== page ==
Graduate liberal studies may end

By
March 8, 2002

The administration may slash the graduate liberal studies program because of dwindling enrollment and a lack of advertising funds.

The interdisciplinary degree has progressively lost the interest of prospective graduate students in favor of new programs such as the Master’s of Business Administration program, said Marianne Sheldon, director of graduate studies.

The number of liberal studies program applicants began decreasing a few years ago and has dropped to single digits in recent years, she said.

According to the director of the graduate liberal studies program, Carlota Caulfield, the drop in enrollment is due to a lack of visibility.

“In the last three years, there have been very limited funds for advertising the program, resulting in a lack of visibility and less enrollments. Funding uncertainty made it almost impossible to plan. But we kept receiving inquiries about the program until Fall 2001,” she said.

The Executive Committee recommended that the program be closed unless at least three full-time faculty members made a strong commitment to participate in both teaching and providing administrative support, and until the graduate council agreed to provide sufficient funds to publicize the program, said Caulfield.

“The bottom line is resources. In order to bring in new programs, the ones that are not as well received might need to be removed,” said Sheldon.

“If the program becomes history, it will be a pity and a loss for Mills as an independent liberal arts college,” Caulfield said.

The program appealed to students interested in life-long learning, she said. She added that other colleges’ liberal studies programs are successful even though they are not, according to her, as good as the program at Mills.

According to Sheldon, the idea to cancel the program has been considered on various administrative levels. In January division meetings, she said there was not a large enough core of faculty who desired to pursue the program further.

“There has been a shift in the interests of the faculty teaching the [graduate liberal studies] classes,” she said.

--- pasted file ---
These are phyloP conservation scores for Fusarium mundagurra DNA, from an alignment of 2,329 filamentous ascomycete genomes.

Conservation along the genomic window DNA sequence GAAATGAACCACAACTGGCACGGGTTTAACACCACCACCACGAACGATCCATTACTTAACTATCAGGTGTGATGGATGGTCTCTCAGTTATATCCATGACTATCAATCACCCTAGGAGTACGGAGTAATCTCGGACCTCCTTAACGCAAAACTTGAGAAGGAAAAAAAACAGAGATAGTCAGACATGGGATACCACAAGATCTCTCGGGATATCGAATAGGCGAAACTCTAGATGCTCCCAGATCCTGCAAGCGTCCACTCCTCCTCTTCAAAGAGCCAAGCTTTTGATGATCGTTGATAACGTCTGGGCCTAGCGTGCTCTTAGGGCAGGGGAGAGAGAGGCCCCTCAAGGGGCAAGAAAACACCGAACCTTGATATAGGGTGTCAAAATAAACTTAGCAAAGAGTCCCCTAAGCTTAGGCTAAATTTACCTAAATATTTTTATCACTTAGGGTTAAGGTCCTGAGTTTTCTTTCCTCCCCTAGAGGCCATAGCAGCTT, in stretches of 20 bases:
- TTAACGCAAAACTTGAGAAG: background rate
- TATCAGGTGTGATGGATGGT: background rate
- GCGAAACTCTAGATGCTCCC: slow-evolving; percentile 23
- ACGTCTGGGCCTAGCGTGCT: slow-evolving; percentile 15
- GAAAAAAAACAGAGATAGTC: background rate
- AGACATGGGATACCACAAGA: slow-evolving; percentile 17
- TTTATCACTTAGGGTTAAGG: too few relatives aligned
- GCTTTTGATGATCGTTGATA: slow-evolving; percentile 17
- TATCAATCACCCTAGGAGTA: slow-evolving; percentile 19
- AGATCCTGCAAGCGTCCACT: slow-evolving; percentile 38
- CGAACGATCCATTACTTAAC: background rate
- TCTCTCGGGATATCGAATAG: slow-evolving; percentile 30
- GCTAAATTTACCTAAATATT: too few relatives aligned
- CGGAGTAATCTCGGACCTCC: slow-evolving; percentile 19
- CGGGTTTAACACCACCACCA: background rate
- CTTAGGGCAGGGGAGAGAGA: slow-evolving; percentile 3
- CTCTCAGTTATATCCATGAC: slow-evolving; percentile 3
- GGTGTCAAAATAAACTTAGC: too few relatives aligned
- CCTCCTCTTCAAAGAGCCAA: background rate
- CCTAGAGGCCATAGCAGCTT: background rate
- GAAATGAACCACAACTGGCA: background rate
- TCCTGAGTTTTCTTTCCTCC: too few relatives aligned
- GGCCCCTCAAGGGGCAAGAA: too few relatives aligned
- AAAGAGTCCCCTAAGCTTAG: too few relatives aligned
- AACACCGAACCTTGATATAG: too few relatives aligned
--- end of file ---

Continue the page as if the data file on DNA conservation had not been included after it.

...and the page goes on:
A proposal to close the program should be submitted to all faculty members by the end of this March.

Caulfield said that although she disagrees with the decision to cancel, if it must be done, now would be an appropriate time. Three years have already passed without funds for advertising, the graduate studies office stopped accepting students for the program almost 2 years ago and Ted Thomas, one of the key professors teaching in the program, retired last year, she said.

Sheldon said the cancellation of the program would not create any drastic change. Most of the classes in the department are offered to graduates and undergraduates and will continue to be taught.

According to Ron Clement, associate director of graduate studies, students already admitted into the program will be allowed to finish the degree if they choose to.

“They are not having a rug pulled out from under them,” Clement said. “We are no longer accepting new admits, so, the program will phase out as the current participants graduate.”

According to Sheldon, efforts are being made to establish timelines of completion with the nine currently enrolled students.

Though advertisement for the program has ceased, Sheldon said the reference to it on the Mills graduate studies website is still there because “no formal decision has been made.”

Clement said the liberal studies entry will remain in the catalog, according to policy, as long as there are any active students enrolled in the program.


Graduate liberal studies may end was published on March 8, 2002 in News

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